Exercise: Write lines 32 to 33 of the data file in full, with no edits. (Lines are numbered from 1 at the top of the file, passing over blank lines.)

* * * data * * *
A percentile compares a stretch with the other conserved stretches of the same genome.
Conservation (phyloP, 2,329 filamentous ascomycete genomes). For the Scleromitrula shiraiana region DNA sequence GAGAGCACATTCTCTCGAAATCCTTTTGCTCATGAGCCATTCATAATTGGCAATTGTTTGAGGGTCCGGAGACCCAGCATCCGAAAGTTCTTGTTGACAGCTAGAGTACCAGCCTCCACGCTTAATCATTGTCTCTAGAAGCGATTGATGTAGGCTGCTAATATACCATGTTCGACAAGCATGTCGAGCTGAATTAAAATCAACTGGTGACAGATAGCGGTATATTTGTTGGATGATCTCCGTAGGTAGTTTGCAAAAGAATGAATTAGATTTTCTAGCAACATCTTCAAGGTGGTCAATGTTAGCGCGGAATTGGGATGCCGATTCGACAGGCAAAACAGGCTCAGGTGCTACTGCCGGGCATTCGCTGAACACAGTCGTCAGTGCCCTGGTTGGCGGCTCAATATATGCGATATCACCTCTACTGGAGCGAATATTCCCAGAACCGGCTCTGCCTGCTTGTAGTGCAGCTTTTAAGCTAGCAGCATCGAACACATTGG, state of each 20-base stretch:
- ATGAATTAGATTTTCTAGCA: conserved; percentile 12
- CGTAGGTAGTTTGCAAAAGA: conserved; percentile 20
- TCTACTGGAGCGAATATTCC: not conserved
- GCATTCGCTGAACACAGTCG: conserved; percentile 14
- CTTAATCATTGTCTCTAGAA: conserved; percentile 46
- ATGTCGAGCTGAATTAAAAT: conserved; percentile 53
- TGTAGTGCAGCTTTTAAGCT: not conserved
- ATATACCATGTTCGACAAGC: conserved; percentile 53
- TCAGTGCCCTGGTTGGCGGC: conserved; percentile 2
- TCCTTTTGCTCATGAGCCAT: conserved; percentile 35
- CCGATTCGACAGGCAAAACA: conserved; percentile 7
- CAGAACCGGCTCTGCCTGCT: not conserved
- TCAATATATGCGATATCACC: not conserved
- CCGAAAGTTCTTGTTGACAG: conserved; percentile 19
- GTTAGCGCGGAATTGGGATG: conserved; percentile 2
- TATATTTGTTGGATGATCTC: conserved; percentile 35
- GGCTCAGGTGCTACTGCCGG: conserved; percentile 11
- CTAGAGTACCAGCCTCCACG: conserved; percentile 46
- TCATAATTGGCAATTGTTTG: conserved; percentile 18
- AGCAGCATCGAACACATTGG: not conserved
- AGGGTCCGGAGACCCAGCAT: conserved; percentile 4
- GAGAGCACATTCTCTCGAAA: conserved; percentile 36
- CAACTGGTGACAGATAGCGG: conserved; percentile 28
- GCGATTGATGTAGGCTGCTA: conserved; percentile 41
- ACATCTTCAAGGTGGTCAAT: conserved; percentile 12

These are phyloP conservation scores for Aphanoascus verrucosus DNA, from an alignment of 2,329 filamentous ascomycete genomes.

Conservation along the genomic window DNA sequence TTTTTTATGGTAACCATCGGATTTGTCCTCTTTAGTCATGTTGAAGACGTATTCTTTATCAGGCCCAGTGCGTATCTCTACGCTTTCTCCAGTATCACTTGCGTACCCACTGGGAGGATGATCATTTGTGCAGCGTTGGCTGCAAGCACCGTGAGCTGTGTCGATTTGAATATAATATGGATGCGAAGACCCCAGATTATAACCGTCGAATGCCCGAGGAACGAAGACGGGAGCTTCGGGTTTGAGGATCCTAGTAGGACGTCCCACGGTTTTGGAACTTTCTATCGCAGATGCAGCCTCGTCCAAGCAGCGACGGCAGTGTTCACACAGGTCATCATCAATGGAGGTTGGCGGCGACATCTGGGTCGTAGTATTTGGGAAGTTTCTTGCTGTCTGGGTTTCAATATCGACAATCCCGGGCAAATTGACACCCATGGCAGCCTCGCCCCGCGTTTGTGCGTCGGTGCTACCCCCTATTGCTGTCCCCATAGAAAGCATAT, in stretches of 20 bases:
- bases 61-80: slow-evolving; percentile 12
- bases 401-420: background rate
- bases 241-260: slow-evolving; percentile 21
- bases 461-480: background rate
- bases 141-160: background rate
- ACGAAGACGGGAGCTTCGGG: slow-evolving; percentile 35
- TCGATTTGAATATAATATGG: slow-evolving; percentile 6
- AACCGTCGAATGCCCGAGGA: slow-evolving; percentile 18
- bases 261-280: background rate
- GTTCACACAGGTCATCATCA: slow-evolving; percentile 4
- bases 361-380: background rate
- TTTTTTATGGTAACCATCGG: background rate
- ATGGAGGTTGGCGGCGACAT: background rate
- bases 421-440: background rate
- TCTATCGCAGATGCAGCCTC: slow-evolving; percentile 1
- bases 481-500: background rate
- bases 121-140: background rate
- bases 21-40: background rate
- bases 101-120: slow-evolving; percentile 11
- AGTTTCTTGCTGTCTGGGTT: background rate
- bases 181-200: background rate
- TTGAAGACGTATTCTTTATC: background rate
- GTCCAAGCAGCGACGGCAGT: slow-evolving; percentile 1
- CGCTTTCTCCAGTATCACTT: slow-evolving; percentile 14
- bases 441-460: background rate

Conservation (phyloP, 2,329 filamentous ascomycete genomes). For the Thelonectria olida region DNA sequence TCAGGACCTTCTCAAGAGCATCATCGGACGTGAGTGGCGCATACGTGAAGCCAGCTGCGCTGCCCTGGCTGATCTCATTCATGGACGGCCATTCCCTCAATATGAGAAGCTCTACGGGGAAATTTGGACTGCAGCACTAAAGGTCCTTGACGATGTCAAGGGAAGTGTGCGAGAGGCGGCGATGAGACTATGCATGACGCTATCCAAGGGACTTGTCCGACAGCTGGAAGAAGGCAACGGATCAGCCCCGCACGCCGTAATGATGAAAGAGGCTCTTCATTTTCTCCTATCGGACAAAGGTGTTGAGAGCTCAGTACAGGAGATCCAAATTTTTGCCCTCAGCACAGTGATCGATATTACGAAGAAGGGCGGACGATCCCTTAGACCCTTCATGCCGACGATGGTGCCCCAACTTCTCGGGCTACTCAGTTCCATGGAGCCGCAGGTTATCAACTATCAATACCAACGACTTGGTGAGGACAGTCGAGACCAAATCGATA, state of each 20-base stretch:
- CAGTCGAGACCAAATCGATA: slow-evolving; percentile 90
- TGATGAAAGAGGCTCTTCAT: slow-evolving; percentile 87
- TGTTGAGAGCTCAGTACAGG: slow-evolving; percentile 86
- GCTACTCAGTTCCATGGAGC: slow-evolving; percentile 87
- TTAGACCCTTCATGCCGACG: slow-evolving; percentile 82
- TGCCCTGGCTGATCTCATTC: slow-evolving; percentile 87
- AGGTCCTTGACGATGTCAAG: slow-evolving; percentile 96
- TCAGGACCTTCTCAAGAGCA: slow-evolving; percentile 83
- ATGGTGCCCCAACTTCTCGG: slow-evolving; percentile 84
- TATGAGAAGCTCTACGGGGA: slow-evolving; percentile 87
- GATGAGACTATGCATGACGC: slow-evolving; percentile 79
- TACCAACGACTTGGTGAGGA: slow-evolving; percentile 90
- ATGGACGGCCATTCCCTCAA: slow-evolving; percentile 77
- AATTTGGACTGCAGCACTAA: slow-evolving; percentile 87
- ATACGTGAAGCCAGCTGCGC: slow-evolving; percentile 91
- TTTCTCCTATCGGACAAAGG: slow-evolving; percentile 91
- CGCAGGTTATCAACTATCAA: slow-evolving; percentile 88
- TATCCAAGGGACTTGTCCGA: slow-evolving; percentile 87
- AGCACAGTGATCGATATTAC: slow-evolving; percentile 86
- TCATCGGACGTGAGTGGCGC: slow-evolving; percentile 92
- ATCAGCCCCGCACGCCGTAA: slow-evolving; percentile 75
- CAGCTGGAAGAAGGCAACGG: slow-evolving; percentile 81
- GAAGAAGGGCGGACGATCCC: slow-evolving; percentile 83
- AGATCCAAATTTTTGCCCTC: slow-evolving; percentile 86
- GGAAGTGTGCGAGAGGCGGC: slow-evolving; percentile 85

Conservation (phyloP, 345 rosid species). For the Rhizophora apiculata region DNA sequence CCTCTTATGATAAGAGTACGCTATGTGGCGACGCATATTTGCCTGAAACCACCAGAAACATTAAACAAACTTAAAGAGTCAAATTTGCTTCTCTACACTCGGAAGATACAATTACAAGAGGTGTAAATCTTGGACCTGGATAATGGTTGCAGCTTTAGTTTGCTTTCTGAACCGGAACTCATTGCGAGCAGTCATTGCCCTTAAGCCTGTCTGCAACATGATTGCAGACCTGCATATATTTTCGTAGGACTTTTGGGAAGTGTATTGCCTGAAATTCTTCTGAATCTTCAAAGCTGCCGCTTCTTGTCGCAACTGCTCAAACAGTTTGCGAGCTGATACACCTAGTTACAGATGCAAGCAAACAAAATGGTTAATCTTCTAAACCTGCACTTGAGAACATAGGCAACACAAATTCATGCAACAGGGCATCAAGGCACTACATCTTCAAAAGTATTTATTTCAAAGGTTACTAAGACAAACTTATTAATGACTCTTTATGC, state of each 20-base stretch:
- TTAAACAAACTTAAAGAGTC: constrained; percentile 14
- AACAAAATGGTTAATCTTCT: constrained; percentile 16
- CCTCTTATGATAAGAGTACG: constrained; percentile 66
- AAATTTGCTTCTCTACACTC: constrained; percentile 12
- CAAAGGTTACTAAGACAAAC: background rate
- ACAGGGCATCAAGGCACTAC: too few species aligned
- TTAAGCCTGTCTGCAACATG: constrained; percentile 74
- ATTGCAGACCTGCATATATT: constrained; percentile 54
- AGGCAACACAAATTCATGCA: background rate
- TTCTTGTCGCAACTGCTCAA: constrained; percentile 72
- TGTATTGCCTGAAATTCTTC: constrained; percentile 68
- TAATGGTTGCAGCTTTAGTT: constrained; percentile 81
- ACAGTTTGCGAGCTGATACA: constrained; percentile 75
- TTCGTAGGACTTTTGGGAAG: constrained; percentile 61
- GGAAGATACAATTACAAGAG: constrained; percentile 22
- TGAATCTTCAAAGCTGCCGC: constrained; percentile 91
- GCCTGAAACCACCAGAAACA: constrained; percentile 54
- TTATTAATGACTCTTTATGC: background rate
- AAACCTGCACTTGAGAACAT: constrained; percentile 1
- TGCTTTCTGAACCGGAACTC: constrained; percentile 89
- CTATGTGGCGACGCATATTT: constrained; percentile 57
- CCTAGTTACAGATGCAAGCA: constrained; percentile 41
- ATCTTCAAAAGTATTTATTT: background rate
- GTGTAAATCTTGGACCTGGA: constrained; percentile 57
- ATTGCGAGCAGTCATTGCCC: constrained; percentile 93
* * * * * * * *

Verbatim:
- bases 241-260: slow-evolving; percentile 21
- bases 461-480: background rate